*Photo provided by Ciana Dassonville

Making Accessible Parking More Accessible

By Helen Sullivan, APR, Fellow PRSA

“I am a quadriplegic in a wheelchair. Parking is the biggest obstacle in my life.”
READ AND RE-READ THIS QUOTE from the 2018 Accessible Parking Coalition (APC) National Survey and take in the full meaning of what this survey respondent shared with us. A quadriplegic is someone without the use of all four limbs. And the biggest obstacle in this person’s life is parking.

I hope this realization inspires you to tap into the resources of the IPMI-led Ac­cessible Parking Coalition and develop a proactive plan to make accessible parking more accessible in your city, university, hospital, airport, corporate offices, shop­ping center, or stadium.
If you’re a consultant, are you counsel­ing your clients to be mindful of access for all when planning a project? If you’re an equipment manufacturer, you may be surprised to learn that many meters are impossible to use for those with manual dexterity issues and the screen of many meters is angled such that even if pay­ment can be made, a person in a wheel­chair cannot view it.

There are so many challenges, and not everything that can be done is un­der your direct control, but there are many actions you can take to make a positive difference.

Getting Started
IPMI and its APC are making it easy for you get started. APC has just published a 24-page publication, “Let’s Make Acces­sible Parking More Accessible: A Practical Guide to Addressing Disabled Placard Abuse and Other Parking Issues for Peo­ple with Disabilities.”
There is something of value in this new publication for parking lot and facilities designers, planners, managers, and operators. There are sections that will be illuminat­ing for parking meter, pay station, and access control equipment manufacturers, as well as for those in parking enforcement, policy-­making, community relations, and marketing.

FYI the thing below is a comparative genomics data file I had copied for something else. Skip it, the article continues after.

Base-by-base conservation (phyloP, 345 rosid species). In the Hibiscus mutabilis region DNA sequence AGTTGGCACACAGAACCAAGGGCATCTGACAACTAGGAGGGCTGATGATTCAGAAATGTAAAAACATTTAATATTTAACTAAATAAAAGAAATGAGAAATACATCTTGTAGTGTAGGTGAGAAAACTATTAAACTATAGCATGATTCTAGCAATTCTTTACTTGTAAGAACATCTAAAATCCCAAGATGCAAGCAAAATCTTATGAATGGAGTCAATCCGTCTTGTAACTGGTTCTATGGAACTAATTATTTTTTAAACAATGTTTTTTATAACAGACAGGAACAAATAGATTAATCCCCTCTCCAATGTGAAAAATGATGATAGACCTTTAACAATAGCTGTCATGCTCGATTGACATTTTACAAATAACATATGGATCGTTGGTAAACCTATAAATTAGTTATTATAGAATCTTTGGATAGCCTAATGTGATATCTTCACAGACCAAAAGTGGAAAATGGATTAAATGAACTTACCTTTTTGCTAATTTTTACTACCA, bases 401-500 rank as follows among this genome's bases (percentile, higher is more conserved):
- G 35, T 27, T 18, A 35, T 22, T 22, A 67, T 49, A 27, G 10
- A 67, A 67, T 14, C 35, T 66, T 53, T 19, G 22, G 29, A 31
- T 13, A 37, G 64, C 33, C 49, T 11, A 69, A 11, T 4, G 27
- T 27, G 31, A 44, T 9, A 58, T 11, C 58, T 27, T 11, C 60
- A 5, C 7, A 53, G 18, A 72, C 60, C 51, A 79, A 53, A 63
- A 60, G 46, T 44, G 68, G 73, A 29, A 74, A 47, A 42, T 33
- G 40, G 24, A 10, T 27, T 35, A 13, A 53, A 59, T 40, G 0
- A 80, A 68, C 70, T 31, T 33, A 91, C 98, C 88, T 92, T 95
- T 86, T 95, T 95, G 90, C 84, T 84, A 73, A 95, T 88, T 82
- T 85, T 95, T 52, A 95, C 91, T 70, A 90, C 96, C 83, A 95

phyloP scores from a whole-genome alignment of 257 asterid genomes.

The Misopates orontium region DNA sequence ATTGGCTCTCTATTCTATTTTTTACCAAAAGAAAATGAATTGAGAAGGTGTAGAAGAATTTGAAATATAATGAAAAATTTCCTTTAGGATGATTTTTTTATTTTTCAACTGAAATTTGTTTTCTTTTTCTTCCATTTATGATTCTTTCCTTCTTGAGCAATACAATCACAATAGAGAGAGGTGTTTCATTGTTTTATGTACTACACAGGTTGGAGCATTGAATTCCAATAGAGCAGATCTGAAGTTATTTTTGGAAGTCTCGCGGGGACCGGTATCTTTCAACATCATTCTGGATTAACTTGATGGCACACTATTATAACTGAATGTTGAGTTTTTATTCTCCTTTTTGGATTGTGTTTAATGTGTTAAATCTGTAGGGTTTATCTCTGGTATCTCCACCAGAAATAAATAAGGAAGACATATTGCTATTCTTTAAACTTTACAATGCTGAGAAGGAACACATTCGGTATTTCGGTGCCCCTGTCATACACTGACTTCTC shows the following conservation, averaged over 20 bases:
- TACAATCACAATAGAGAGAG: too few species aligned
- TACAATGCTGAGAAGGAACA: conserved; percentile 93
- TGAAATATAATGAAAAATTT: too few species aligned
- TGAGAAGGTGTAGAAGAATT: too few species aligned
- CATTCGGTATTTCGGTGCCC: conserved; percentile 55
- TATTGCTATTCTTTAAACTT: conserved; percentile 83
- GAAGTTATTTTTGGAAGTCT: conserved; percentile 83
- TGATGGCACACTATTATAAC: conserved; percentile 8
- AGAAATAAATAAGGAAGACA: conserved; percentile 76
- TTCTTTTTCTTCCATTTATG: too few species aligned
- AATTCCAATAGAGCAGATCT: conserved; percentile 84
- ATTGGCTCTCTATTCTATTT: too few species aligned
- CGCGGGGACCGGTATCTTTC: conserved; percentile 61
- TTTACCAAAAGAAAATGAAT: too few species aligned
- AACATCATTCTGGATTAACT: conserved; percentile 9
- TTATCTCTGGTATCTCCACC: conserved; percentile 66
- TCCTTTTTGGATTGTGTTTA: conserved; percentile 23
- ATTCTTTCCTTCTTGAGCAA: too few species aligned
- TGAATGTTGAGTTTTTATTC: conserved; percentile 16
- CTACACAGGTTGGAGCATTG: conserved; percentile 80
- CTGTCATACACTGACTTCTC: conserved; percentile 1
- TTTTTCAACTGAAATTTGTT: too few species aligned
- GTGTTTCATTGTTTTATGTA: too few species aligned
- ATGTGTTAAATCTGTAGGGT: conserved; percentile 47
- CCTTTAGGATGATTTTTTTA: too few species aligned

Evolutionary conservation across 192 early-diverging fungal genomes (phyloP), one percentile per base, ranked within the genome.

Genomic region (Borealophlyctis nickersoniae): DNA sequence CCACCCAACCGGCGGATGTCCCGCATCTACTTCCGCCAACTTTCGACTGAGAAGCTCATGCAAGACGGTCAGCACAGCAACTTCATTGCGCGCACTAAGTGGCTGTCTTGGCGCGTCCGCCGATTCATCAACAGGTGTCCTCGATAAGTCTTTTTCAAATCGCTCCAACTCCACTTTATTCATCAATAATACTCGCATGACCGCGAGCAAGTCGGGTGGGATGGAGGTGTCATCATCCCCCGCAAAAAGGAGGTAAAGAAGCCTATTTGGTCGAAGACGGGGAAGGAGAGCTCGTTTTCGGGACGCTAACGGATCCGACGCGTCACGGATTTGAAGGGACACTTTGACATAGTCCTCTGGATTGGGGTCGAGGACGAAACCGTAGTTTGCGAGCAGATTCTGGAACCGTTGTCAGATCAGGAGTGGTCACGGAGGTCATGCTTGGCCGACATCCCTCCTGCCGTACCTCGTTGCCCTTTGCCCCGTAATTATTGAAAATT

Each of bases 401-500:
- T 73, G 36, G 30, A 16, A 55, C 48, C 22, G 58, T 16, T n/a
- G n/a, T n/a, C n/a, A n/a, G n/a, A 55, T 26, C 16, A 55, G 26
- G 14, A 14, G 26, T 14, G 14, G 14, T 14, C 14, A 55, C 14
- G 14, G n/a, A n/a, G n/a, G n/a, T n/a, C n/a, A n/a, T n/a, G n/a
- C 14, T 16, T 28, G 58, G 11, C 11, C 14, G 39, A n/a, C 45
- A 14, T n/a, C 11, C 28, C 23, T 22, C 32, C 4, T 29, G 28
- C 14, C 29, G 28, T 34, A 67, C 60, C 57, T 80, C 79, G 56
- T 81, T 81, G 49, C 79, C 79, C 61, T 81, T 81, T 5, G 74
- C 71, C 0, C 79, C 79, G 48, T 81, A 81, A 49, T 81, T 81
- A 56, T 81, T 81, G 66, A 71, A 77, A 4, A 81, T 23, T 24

Two of my favorite sections of this publication are where we share comments from people with disabil­ities—eye-opening!—and the sec­tion that summarizes a dozen action items you can take to make accessible parking more accessible. The publication has tons of real-world examples of what others in our industry are doing that works.

A strength of this new publication that should give you confidence in its ideas is the impressive list of reviewers: a stellar group of IPMI members on IPMI’s APC Advisory Council as well as the executive directors of the U.S. Access Board, the National Council of Independent Living, and Veterans of America, and, of course, APC spokesperson and citizen activist Chris Hinds, now a city council member in Denver, Colo., among others.

Download “Let’s Make Accessible Parking More Accessible: A Practical Guide to Addressing Disabled Placard Abuse and Other Parking Issues for People with Dis­abilities” at parking-mobility.org/APCguide or on the APC website at ac­cessibleparkingcoalition.org, where you’ll find a host of other resources.  Let’s work together to make parking more accessible.#

HELEN SULLIVAN, APR, Fellow PRSA, is IPMI’s communications counsel. She can be reached at sullivan@parking-mobility.org.